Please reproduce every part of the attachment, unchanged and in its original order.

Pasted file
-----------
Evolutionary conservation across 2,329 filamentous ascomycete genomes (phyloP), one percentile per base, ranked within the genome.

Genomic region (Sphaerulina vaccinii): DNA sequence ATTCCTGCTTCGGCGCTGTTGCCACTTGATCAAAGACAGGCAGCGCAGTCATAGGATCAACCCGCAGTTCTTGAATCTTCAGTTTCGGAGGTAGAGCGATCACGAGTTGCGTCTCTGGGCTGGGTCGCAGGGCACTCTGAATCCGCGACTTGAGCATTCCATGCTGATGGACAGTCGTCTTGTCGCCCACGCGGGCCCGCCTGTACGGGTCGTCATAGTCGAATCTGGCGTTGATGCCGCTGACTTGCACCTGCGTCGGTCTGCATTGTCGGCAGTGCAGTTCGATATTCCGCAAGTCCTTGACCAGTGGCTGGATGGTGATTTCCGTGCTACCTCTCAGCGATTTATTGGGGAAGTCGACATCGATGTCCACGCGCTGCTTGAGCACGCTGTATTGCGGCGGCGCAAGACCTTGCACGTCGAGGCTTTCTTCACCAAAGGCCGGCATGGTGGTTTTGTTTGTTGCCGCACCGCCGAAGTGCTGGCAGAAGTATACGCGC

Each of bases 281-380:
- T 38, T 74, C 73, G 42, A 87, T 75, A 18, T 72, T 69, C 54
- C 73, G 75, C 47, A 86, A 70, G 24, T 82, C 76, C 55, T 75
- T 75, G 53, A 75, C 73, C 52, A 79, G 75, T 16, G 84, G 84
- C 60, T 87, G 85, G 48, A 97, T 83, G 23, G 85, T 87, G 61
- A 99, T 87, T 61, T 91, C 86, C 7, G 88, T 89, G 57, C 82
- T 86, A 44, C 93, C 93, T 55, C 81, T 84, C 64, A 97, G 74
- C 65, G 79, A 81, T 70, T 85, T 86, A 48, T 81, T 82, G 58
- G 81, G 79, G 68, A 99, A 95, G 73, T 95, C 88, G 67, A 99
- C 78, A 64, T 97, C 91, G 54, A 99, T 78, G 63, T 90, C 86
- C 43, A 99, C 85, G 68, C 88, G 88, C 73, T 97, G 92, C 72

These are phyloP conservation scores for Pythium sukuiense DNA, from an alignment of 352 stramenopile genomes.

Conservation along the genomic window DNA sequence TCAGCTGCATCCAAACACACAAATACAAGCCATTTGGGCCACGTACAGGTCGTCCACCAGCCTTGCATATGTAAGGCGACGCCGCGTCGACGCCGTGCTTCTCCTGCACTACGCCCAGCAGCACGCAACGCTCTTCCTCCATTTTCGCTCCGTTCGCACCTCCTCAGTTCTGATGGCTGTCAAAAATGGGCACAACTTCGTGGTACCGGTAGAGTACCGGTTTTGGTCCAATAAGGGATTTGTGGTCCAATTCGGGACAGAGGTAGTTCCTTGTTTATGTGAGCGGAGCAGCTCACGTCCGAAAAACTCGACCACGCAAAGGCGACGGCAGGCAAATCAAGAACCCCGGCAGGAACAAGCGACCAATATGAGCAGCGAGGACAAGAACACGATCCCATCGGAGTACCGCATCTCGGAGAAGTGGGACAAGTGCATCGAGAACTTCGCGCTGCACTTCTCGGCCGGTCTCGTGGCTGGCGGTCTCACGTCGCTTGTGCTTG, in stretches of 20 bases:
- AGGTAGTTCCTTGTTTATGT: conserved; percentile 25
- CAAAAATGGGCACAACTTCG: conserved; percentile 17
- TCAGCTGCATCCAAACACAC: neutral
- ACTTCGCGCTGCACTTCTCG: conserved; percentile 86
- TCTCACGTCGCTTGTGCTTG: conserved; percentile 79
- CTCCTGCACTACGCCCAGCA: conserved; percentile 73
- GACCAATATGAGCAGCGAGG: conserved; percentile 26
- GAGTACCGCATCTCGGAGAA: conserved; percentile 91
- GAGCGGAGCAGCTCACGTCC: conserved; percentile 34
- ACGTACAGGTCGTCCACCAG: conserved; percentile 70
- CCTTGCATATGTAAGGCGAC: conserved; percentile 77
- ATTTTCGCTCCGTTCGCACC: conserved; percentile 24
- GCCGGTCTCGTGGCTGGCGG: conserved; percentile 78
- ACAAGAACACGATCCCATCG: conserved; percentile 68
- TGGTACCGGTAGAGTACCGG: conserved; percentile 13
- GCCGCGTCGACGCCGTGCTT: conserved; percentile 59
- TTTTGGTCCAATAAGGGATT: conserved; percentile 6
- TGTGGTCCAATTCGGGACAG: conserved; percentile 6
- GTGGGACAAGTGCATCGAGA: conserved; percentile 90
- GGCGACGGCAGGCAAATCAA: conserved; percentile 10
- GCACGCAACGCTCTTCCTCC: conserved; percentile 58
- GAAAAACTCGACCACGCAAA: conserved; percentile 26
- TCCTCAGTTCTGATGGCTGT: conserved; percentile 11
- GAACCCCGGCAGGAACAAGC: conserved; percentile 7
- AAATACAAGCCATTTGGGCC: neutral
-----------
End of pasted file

Evolutionary conservation across 2,329 filamentous ascomycete genomes (phyloP), one percentile per base, ranked within the genome.

Genomic region (Sphaerulina vaccinii): DNA sequence ATTCCTGCTTCGGCGCTGTTGCCACTTGATCAAAGACAGGCAGCGCAGTCATAGGATCAACCCGCAGTTCTTGAATCTTCAGTTTCGGAGGTAGAGCGATCACGAGTTGCGTCTCTGGGCTGGGTCGCAGGGCACTCTGAATCCGCGACTTGAGCATTCCATGCTGATGGACAGTCGTCTTGTCGCCCACGCGGGCCCGCCTGTACGGGTCGTCATAGTCGAATCTGGCGTTGATGCCGCTGACTTGCACCTGCGTCGGTCTGCATTGTCGGCAGTGCAGTTCGATATTCCGCAAGTCCTTGACCAGTGGCTGGATGGTGATTTCCGTGCTACCTCTCAGCGATTTATTGGGGAAGTCGACATCGATGTCCACGCGCTGCTTGAGCACGCTGTATTGCGGCGGCGCAAGACCTTGCACGTCGAGGCTTTCTTCACCAAAGGCCGGCATGGTGGTTTTGTTTGTTGCCGCACCGCCGAAGTGCTGGCAGAAGTATACGCGC

Each of bases 281-380:
- T 38, T 74, C 73, G 42, A 87, T 75, A 18, T 72, T 69, C 54
- C 73, G 75, C 47, A 86, A 70, G 24, T 82, C 76, C 55, T 75
- T 75, G 53, A 75, C 73, C 52, A 79, G 75, T 16, G 84, G 84
- C 60, T 87, G 85, G 48, A 97, T 83, G 23, G 85, T 87, G 61
- A 99, T 87, T 61, T 91, C 86, C 7, G 88, T 89, G 57, C 82
- T 86, A 44, C 93, C 93, T 55, C 81, T 84, C 64, A 97, G 74
- C 65, G 79, A 81, T 70, T 85, T 86, A 48, T 81, T 82, G 58
- G 81, G 79, G 68, A 99, A 95, G 73, T 95, C 88, G 67, A 99
- C 78, A 64, T 97, C 91, G 54, A 99, T 78, G 63, T 90, C 86
- C 43, A 99, C 85, G 68, C 88, G 88, C 73, T 97, G 92, C 72

These are phyloP conservation scores for Pythium sukuiense DNA, from an alignment of 352 stramenopile genomes.

Conservation along the genomic window DNA sequence TCAGCTGCATCCAAACACACAAATACAAGCCATTTGGGCCACGTACAGGTCGTCCACCAGCCTTGCATATGTAAGGCGACGCCGCGTCGACGCCGTGCTTCTCCTGCACTACGCCCAGCAGCACGCAACGCTCTTCCTCCATTTTCGCTCCGTTCGCACCTCCTCAGTTCTGATGGCTGTCAAAAATGGGCACAACTTCGTGGTACCGGTAGAGTACCGGTTTTGGTCCAATAAGGGATTTGTGGTCCAATTCGGGACAGAGGTAGTTCCTTGTTTATGTGAGCGGAGCAGCTCACGTCCGAAAAACTCGACCACGCAAAGGCGACGGCAGGCAAATCAAGAACCCCGGCAGGAACAAGCGACCAATATGAGCAGCGAGGACAAGAACACGATCCCATCGGAGTACCGCATCTCGGAGAAGTGGGACAAGTGCATCGAGAACTTCGCGCTGCACTTCTCGGCCGGTCTCGTGGCTGGCGGTCTCACGTCGCTTGTGCTTG, in stretches of 20 bases:
- AGGTAGTTCCTTGTTTATGT: conserved; percentile 25
- CAAAAATGGGCACAACTTCG: conserved; percentile 17
- TCAGCTGCATCCAAACACAC: neutral
- ACTTCGCGCTGCACTTCTCG: conserved; percentile 86
- TCTCACGTCGCTTGTGCTTG: conserved; percentile 79
- CTCCTGCACTACGCCCAGCA: conserved; percentile 73
- GACCAATATGAGCAGCGAGG: conserved; percentile 26
- GAGTACCGCATCTCGGAGAA: conserved; percentile 91
- GAGCGGAGCAGCTCACGTCC: conserved; percentile 34
- ACGTACAGGTCGTCCACCAG: conserved; percentile 70
- CCTTGCATATGTAAGGCGAC: conserved; percentile 77
- ATTTTCGCTCCGTTCGCACC: conserved; percentile 24
- GCCGGTCTCGTGGCTGGCGG: conserved; percentile 78
- ACAAGAACACGATCCCATCG: conserved; percentile 68
- TGGTACCGGTAGAGTACCGG: conserved; percentile 13
- GCCGCGTCGACGCCGTGCTT: conserved; percentile 59
- TTTTGGTCCAATAAGGGATT: conserved; percentile 6
- TGTGGTCCAATTCGGGACAG: conserved; percentile 6
- GTGGGACAAGTGCATCGAGA: conserved; percentile 90
- GGCGACGGCAGGCAAATCAA: conserved; percentile 10
- GCACGCAACGCTCTTCCTCC: conserved; percentile 58
- GAAAAACTCGACCACGCAAA: conserved; percentile 26
- TCCTCAGTTCTGATGGCTGT: conserved; percentile 11
- GAACCCCGGCAGGAACAAGC: conserved; percentile 7
- AAATACAAGCCATTTGGGCC: neutral